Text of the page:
Rosenfeld Chair: Dr. Doherty

Dr. Neil A. Doherty, professor of insurance and risk management, has been named to the Ronald A. Rosenfeld chair at the Wharton School, established in 1986 by Mr. Rosenfeld, W '61. It was first held by Dr. William Pierskalla, the longtime deputy dean for academic affairs at Wharton who left the University to become dean of UCLA's Anderson School of Business.

Dr. Doherty took his B.A. and B.Phil in economics from the University of York in 1968 and 1969, and his Ph.D. from England's Cranfield Institute of Technology in 1979. Before joining Penn in 1986, he taught at York and Cranfield, at the University of Zamia, University of Albert and University of Illinois. He was also an economic advisor to the United Kingdom's Department of Health and Social Security.

A widely published author and widely consulted specialist in insurance and public policy issues, Dr. Doherty's recent books include Corporate Risk Management: A Financial Exposition (McGraw Hill), The Financial Theory of Pricing Insurance Contracts (with S. D'Arcy, in the S.S. Huebner Foundation series). Along with some 60 journal articles and book chapters, he has also written a number of influential commissioned reports such as one which produced radical changes in British Petroleum's global risk management policy; one on the harmonization of taxes within the EEC and its impact on the United Kingdom's insurance industry, and several in this country on earthquake insurance and public policy.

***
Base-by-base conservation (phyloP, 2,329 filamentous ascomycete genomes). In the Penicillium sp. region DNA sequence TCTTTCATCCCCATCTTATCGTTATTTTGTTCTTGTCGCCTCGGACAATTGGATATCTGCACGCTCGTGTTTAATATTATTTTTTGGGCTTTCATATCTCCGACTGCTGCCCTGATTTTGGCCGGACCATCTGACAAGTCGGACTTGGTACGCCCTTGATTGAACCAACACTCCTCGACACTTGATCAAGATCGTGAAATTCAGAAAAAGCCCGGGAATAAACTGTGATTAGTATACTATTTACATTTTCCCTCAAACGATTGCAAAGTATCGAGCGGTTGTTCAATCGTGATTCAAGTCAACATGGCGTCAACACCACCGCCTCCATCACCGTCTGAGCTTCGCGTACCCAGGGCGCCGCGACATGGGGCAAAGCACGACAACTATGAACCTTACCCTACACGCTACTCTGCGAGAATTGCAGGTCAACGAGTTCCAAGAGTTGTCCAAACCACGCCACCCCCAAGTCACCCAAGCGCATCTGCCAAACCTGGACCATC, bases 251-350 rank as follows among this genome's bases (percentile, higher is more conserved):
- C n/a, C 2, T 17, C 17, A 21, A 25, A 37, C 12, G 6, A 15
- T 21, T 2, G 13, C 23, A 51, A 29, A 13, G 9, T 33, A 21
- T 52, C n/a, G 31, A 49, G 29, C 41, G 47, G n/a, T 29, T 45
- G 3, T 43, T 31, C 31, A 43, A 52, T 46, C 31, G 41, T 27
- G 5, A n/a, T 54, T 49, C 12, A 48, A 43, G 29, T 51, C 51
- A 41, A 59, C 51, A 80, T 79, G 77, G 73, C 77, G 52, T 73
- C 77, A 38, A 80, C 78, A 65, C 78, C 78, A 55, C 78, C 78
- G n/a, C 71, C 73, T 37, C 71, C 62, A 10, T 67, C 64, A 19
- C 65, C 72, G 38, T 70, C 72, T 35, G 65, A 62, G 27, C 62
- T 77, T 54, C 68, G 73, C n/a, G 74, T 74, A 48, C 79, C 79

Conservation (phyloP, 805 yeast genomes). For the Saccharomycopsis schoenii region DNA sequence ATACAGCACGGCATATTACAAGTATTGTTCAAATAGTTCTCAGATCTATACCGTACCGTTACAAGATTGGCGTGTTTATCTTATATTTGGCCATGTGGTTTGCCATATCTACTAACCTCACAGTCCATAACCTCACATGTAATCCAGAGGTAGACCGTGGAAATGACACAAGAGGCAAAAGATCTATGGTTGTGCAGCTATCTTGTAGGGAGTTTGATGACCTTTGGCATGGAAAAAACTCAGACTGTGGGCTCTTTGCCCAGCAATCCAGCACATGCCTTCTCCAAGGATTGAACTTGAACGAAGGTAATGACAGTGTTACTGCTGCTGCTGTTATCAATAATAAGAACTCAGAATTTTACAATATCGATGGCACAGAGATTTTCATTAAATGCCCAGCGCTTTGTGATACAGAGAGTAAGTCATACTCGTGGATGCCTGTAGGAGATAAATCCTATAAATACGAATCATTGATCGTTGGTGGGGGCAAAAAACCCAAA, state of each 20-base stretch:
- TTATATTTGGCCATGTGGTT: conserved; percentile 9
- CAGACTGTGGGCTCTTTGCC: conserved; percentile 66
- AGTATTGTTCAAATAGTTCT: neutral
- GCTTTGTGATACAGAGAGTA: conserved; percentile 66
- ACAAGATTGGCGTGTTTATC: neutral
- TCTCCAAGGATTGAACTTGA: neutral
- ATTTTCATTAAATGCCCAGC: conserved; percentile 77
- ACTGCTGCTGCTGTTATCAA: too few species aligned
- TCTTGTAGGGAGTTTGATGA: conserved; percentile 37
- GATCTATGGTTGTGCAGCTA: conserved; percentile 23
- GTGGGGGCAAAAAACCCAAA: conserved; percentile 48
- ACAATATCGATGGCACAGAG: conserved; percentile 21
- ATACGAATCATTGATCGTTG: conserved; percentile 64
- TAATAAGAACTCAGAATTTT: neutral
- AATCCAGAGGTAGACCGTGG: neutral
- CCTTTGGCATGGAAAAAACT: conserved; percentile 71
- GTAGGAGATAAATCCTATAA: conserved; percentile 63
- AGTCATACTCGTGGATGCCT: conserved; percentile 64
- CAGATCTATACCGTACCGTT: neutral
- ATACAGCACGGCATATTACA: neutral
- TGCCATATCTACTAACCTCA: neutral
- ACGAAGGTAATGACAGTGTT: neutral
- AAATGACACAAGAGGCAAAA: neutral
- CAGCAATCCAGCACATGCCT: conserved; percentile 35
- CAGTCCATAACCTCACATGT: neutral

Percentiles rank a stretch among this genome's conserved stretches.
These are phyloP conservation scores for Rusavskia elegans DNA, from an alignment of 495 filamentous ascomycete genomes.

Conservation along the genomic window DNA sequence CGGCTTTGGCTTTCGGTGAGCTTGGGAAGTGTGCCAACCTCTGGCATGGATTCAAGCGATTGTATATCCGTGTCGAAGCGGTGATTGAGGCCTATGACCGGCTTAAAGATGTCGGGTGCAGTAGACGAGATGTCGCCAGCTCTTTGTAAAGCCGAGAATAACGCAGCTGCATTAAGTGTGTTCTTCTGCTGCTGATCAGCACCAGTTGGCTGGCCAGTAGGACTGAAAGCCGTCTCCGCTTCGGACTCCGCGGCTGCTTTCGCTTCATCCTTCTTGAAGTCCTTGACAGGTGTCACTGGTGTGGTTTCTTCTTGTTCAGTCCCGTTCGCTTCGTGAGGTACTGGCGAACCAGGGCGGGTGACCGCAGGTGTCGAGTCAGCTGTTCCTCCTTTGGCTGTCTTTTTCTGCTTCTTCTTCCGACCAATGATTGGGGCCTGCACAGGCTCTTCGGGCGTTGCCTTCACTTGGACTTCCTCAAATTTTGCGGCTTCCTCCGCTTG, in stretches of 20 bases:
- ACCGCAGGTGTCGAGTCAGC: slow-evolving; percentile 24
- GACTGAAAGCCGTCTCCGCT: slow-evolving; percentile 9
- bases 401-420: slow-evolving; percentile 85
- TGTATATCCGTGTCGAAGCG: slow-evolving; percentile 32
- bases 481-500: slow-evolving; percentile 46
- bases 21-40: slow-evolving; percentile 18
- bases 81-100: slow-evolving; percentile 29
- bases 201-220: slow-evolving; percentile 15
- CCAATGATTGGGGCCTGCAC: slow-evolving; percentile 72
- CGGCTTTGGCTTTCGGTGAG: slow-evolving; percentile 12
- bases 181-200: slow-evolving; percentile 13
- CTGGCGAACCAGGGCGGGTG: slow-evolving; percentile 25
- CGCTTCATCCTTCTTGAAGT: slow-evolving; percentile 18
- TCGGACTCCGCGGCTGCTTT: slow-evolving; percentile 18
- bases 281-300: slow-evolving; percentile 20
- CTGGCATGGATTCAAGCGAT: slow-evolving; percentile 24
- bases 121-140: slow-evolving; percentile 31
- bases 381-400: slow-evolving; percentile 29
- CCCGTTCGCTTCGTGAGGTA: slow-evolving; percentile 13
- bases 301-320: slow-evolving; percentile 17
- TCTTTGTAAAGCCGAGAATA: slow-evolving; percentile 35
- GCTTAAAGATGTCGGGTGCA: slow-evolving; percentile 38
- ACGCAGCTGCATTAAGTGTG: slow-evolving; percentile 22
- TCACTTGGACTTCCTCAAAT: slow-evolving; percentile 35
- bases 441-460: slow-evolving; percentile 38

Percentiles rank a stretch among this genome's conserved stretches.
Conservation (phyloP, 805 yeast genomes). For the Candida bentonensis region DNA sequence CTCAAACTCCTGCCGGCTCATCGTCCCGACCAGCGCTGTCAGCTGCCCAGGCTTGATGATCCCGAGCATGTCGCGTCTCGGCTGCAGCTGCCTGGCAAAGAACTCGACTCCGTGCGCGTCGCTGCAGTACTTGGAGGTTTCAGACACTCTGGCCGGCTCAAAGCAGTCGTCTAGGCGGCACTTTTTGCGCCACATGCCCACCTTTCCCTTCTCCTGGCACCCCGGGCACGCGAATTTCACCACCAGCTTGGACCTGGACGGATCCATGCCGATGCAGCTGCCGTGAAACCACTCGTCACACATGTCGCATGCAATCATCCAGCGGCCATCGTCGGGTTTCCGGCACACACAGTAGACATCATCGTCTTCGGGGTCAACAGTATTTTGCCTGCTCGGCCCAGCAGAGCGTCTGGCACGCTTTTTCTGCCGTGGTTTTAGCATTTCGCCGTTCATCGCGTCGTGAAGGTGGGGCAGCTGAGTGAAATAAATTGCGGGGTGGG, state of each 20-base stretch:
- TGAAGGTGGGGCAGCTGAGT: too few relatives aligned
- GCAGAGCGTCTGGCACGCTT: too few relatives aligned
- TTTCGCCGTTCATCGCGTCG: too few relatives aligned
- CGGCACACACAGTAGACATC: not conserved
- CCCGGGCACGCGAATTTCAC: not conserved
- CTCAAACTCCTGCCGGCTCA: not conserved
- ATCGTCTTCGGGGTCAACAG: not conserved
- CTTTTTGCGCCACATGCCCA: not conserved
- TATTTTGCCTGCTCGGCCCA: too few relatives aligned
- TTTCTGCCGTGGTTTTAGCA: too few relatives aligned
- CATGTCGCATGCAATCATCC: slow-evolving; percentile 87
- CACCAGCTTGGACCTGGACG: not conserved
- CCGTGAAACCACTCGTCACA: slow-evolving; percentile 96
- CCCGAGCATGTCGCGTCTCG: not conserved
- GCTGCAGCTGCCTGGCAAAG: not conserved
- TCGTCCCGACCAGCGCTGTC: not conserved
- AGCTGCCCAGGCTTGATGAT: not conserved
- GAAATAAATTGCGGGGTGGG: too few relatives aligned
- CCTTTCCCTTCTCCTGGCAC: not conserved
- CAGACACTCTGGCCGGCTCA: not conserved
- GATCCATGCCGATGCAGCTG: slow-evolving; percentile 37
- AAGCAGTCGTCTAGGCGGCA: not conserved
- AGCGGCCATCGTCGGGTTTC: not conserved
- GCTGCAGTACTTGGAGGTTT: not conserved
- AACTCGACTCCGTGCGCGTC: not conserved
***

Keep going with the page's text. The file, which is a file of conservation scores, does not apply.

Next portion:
He is also called upon as an expert witness for taxpayers in U.S. Federal tax courts on captive insurance cases, including those won in recent years by taxpayers Harper Robinson, Sears Roebuck/Allstate, and U Haul International.

Dr. Doherty has twice won the Journal of Risk and Insurance's Clifford D. Spangler Award, given for articles that have "withstood the test of time"--in 1990 and again in 1994. He also ranked first in a 1989 survey of insurance research scholars, done for the Journal by Professors Larry Cox and Sandra Gustavson, who ranked the field by quantity and quality of research. Three of his articles also won the American Risk and Insurance Association's prize for "best paper in the Journal" in the years 1984, 1986 and l991.


Almanac
January 30, 1996
Volume 42, Number 18

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